Japanese Beetle: What You Need to Know

April 2, 2019

Last year unfortunate news was confirmed that the Japanese beetle, a voracious and extremely damaging pest to landscape and forest plants, was detected in the False Creek area of Vancouver. According to CFIA (Canadian Food Inspection Agency), people need to be on high alert as to not spread this invasive pest further across Metro Vancouver. The biggest risk for transporting this pest to other areas is through moving plant or plant debris. The economic impact on BC trade and exports would be devastating should this pest makes its way to forests or nursery greenhouses.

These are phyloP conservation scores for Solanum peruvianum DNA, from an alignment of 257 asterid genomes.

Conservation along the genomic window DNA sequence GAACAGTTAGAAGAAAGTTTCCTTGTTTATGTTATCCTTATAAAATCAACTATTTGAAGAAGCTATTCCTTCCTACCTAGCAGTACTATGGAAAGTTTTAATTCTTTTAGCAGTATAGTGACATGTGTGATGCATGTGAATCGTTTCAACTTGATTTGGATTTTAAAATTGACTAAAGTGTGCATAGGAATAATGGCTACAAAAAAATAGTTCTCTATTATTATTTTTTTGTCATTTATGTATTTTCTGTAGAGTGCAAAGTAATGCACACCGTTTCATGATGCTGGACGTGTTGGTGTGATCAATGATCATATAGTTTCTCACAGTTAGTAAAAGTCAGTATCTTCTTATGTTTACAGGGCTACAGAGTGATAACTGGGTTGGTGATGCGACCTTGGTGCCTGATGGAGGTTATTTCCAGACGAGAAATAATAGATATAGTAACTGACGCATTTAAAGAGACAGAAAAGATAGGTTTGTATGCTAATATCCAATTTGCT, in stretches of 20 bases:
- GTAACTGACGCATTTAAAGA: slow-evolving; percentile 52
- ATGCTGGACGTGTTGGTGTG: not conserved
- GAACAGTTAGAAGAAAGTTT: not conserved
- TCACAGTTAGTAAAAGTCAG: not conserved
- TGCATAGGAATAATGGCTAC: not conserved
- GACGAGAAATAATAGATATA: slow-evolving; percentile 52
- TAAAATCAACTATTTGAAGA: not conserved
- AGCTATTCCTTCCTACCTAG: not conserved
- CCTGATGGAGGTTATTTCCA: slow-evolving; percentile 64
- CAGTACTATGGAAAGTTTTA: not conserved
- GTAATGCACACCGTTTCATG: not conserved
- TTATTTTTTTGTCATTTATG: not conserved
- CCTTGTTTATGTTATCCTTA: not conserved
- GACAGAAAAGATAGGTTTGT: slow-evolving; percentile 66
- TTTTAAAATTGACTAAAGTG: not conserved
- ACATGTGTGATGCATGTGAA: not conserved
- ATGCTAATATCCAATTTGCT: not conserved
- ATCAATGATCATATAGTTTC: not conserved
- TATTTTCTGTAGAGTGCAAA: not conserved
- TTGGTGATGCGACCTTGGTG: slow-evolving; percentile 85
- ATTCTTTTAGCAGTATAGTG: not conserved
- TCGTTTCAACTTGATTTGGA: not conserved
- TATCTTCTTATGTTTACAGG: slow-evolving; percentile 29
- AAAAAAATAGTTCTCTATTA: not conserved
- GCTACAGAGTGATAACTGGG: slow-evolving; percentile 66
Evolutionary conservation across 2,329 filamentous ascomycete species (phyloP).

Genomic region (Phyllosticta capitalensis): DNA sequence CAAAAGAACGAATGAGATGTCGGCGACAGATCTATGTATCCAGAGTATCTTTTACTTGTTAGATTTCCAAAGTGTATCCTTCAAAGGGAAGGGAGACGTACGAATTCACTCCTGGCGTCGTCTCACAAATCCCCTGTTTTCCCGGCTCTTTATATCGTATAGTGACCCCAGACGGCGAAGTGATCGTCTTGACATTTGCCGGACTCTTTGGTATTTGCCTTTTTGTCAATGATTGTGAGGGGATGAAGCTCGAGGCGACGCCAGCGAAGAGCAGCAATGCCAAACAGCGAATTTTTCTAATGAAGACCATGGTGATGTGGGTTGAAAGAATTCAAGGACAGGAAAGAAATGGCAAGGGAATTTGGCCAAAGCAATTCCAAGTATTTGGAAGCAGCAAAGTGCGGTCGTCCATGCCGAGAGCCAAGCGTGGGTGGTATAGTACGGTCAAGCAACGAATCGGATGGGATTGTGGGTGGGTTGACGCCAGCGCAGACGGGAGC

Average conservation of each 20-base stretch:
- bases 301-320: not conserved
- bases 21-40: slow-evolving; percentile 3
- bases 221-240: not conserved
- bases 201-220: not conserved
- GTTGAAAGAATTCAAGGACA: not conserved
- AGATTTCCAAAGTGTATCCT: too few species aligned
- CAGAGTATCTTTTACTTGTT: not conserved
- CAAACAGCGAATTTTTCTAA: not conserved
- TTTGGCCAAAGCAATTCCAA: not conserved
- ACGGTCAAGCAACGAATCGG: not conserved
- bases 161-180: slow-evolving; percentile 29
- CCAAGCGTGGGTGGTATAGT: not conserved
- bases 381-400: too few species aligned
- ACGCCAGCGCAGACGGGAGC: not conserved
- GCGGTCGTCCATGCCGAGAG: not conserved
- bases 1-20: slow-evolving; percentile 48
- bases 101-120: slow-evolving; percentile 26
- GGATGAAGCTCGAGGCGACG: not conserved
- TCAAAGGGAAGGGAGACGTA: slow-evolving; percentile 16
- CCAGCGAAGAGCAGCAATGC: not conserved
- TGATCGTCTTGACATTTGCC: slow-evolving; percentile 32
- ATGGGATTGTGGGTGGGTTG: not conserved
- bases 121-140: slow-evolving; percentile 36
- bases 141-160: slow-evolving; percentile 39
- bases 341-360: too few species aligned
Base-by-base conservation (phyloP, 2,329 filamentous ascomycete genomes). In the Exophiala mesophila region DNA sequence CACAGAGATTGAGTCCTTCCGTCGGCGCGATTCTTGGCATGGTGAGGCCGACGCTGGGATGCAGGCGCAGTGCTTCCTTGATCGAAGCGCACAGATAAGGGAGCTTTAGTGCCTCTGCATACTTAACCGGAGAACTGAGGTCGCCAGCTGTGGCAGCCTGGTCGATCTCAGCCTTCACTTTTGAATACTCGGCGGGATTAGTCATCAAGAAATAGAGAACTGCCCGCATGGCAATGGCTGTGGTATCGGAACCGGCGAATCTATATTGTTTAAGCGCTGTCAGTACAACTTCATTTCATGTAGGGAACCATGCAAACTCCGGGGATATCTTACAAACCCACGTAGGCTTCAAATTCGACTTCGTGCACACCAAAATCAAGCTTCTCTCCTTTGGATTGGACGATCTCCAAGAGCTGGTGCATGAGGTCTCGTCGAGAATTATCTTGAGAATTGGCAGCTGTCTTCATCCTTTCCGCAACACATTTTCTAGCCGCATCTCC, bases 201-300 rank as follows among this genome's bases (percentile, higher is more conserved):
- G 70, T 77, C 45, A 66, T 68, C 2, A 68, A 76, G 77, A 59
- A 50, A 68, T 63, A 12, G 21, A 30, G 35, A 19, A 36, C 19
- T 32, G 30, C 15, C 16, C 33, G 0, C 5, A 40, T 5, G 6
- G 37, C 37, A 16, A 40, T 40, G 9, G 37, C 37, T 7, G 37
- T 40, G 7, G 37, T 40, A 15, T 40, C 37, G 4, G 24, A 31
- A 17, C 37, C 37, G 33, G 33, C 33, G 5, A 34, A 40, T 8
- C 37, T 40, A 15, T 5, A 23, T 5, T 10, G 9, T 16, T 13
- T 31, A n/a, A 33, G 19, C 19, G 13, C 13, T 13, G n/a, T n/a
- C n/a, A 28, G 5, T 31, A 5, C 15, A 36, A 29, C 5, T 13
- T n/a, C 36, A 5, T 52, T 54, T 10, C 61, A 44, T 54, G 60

Detecting Damage:

Japanese Beetles are half an inch in length with metallic blue-green heads, copper backs, tan wings, and small white hairs lining each side of the abdomen. They typically feed in small groups and can devour most of the foliage on favoured plants like roses. Look for leaves that are “skeletonized” (only have veins remaining) as this is a telltale sign they are present. The beetles┬álay eggs in the soil┬áduring early summer, which develop into tiny white grubs that overwinter and cause serious damage to lawns the following year.

How We Can Help:

At Para Space, we care about your landscape and the environment. Our pest control methods are environmentally sound and sustainable. We are actively engaged in the research and development of innovative and alternative pest control practices. Our knowledgeable and accredited staff can help provide a thorough plant health management program specific to your landscape needs.


Comments are closed here.